“The interest coverage in all these sectors has been falling very sharply, which in our view will cause more and more of these corporates to default,” says Morgan Stanley.

For instance, last year the property company DLF generated $480 million in operating cash but paid nearly $580m in interest and guarantee charges, leaving it with no free cash flow to reduce its high net debt.

Similarly, at Lanco Infratech, a construction and power conglomerate, interest cost rocketed 130 per cent, while its earnings before interest and taxes rose a minuscule 14 per cent. Similarly at GVK Power & Infrastructure, interest costs increased 55 per cent while pre-tax earnings declined 32 per cent.

In a separate report, Credit Suisse looked at the debt levels of 10 Indian corporate houses with businesses in these troubled sectors. These companies also happen to be among the biggest debtors in the country. The Swiss bank found that their already elevated debt levels had increased by an additional 15 per cent in the past year. In some cases – specifically at GVK, Lanco Infratech and at the billionaire Anil Ambani’s Reliance ADA Group – the gross debt levels were up 24 per cent from last year.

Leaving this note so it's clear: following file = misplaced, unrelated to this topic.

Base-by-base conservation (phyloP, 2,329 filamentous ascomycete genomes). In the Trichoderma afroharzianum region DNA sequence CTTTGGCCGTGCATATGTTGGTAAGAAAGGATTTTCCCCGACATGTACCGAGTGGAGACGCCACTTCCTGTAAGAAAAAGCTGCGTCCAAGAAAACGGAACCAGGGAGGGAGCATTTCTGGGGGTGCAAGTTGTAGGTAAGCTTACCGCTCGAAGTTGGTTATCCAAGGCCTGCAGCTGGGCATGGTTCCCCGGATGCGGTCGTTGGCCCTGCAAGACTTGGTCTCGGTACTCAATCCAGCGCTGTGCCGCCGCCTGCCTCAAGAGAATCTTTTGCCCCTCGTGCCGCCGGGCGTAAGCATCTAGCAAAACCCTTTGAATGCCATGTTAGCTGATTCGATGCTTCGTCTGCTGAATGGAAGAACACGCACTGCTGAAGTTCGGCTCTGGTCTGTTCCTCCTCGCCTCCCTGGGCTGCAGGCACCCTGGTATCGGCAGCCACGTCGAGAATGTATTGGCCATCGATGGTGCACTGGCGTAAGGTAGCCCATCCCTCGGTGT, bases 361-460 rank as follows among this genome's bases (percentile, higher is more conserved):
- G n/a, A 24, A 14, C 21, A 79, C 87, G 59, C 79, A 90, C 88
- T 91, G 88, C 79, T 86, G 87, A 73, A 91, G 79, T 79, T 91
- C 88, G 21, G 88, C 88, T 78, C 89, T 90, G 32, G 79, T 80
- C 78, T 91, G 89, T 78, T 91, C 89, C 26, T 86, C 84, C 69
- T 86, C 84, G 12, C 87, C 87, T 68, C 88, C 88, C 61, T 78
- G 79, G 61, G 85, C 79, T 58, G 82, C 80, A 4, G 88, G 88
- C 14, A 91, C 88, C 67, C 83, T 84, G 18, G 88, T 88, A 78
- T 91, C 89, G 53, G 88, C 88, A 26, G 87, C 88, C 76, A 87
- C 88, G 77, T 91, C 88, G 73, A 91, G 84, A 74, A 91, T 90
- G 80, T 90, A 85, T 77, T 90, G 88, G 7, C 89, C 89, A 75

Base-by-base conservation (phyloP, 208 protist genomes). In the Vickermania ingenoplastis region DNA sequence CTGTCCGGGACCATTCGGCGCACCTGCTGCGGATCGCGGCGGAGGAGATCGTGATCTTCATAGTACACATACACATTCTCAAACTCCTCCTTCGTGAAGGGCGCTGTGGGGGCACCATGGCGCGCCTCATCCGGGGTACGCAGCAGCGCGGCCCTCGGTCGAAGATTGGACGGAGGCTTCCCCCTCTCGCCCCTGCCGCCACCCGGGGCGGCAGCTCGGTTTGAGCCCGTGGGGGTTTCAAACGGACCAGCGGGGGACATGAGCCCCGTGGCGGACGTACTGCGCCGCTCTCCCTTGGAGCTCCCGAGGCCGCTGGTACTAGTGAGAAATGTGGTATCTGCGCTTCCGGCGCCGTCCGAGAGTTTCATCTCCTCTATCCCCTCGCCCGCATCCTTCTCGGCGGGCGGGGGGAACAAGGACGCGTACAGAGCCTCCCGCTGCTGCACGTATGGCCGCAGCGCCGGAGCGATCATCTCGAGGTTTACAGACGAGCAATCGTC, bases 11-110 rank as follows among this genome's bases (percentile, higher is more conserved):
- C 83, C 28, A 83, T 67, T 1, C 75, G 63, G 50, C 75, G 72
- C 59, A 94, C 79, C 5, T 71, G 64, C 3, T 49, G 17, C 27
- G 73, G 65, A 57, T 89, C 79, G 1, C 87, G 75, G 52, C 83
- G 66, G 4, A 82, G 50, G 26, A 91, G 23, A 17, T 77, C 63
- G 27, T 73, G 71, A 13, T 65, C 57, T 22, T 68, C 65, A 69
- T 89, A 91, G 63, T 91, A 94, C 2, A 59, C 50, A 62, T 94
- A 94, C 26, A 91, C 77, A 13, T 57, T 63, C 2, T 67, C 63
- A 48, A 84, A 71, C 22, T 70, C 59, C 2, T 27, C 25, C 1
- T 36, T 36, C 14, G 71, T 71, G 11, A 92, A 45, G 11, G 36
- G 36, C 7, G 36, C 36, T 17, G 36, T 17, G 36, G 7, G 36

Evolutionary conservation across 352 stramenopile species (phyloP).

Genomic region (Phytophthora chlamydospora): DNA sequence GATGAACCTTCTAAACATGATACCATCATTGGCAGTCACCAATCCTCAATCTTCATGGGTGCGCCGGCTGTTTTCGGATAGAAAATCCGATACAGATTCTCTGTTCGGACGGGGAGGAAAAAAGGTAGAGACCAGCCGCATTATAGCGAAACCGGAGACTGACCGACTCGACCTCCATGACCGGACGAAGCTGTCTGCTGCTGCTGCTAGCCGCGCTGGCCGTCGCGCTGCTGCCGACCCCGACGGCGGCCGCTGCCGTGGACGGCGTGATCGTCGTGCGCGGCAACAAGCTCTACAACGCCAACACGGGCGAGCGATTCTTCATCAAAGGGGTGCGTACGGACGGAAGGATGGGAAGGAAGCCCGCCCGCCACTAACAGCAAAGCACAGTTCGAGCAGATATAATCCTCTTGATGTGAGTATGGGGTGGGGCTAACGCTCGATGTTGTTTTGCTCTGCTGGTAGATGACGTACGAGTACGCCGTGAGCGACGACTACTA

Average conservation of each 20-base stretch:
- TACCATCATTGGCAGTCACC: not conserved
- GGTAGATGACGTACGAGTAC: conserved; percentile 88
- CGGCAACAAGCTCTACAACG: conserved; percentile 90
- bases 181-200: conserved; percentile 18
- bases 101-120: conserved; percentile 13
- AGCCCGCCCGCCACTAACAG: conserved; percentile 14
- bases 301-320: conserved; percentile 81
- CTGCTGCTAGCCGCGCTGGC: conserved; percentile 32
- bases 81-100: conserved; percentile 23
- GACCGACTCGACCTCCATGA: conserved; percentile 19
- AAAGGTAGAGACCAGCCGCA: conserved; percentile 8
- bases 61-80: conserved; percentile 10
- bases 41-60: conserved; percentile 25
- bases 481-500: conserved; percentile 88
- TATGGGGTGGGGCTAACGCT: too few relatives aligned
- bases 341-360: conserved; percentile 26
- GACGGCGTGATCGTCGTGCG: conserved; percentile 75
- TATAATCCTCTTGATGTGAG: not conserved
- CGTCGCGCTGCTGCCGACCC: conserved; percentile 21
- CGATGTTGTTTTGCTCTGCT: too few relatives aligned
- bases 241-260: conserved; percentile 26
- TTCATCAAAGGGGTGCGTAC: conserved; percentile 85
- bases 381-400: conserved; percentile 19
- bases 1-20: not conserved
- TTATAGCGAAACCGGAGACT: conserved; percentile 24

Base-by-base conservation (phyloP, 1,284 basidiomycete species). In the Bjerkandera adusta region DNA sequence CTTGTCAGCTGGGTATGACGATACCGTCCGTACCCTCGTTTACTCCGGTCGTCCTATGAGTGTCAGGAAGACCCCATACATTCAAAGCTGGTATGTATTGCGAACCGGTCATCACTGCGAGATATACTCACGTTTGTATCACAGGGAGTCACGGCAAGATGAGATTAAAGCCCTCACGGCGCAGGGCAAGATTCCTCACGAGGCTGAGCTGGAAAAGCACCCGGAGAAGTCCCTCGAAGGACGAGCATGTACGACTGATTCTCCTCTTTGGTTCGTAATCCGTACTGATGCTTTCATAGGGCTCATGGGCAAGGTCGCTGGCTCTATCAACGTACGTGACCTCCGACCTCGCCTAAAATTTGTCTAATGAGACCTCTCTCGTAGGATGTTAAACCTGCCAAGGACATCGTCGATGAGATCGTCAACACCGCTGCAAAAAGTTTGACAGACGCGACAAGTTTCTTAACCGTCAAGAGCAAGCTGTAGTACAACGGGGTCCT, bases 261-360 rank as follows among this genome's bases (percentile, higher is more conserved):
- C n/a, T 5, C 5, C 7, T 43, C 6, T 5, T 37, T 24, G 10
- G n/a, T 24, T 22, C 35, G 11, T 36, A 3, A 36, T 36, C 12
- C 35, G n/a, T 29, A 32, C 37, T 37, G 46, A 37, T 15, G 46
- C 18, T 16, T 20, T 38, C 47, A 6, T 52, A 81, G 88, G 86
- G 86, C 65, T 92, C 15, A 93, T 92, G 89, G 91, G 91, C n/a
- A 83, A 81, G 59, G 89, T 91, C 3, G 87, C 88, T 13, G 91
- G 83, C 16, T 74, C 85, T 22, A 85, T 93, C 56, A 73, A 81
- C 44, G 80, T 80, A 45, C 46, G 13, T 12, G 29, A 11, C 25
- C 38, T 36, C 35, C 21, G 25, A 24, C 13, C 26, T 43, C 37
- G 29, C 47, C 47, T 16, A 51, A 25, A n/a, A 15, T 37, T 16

What is accentuating an already severe problem is the fact that in the past five years several companies raised debt externally. Because of this foreign exchange debt doubled from $112bn to $224bn, and this accounts for 20 per cent of the total loan book for Indian banks, says Morgan Stanley.

Adani Enterprises – which builds and runs ports and power plants – Jaiprakash Associates – the group that built India’s first Formula One track – and Reliance Communications are among the worst hit as they have the largest percentage of borrowings through foreign-exchange loans, says Credit Suisse.